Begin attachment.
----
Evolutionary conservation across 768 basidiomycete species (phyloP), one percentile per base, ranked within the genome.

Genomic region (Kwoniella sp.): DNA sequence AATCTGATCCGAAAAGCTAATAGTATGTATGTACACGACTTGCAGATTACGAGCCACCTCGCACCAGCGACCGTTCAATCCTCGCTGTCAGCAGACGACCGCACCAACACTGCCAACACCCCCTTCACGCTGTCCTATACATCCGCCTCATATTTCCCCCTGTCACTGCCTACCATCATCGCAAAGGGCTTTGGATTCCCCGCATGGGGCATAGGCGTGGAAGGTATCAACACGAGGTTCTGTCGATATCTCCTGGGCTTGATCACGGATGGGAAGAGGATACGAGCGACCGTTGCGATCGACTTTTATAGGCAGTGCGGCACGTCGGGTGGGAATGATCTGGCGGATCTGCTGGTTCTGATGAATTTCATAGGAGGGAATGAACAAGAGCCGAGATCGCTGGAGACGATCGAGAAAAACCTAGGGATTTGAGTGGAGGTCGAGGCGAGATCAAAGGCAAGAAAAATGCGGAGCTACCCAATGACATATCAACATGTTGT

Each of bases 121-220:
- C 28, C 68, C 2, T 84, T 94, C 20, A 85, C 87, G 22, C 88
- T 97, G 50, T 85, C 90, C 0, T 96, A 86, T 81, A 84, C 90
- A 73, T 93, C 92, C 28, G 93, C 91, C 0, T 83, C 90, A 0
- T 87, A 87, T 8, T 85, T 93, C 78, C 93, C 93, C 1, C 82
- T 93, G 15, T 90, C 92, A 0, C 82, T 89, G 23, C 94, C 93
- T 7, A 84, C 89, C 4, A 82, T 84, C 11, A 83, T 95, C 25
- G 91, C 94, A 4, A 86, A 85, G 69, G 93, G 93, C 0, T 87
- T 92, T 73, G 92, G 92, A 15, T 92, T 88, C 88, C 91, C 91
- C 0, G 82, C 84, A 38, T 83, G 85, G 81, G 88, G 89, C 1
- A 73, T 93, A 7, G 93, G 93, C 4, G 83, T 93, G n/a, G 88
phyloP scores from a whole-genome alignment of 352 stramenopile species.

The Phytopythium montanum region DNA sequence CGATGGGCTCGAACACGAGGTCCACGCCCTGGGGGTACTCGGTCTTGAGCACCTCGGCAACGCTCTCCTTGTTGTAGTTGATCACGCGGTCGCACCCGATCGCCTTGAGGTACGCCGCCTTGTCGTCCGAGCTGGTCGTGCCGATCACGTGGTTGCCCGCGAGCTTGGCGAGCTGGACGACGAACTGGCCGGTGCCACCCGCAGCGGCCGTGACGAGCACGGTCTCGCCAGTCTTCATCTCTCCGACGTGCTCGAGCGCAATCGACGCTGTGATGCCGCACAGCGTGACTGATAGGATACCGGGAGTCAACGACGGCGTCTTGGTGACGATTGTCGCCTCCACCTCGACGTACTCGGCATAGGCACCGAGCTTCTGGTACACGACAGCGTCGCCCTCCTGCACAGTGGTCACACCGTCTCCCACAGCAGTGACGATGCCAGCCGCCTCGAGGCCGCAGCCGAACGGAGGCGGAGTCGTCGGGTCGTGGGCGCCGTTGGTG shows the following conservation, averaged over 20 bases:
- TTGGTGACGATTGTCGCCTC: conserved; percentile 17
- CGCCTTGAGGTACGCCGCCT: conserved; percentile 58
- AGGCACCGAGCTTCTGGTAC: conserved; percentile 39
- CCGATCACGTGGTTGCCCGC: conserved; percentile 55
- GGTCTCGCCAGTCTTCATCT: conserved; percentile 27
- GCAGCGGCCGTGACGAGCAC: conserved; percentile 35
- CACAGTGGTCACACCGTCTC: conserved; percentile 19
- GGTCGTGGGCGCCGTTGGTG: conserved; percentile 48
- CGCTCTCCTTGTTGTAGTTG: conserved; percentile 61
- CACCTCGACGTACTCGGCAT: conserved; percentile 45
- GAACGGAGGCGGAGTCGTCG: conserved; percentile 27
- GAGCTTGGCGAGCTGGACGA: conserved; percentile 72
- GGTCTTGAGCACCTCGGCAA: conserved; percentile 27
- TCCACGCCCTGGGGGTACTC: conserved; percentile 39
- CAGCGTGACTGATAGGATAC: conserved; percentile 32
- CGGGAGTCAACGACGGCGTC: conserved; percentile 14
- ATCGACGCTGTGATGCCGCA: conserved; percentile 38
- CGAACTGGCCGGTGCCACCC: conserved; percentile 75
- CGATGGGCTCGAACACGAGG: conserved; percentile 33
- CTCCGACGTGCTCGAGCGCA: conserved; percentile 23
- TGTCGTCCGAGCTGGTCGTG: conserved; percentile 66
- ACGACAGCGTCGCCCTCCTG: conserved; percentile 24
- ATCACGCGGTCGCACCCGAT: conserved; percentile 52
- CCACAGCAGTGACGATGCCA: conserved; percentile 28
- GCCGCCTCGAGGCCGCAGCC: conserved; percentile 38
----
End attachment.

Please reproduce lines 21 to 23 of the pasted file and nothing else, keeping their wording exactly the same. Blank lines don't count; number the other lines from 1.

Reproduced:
- GCAGCGGCCGTGACGAGCAC: conserved; percentile 35
- CACAGTGGTCACACCGTCTC: conserved; percentile 19
- GGTCGTGGGCGCCGTTGGTG: conserved; percentile 48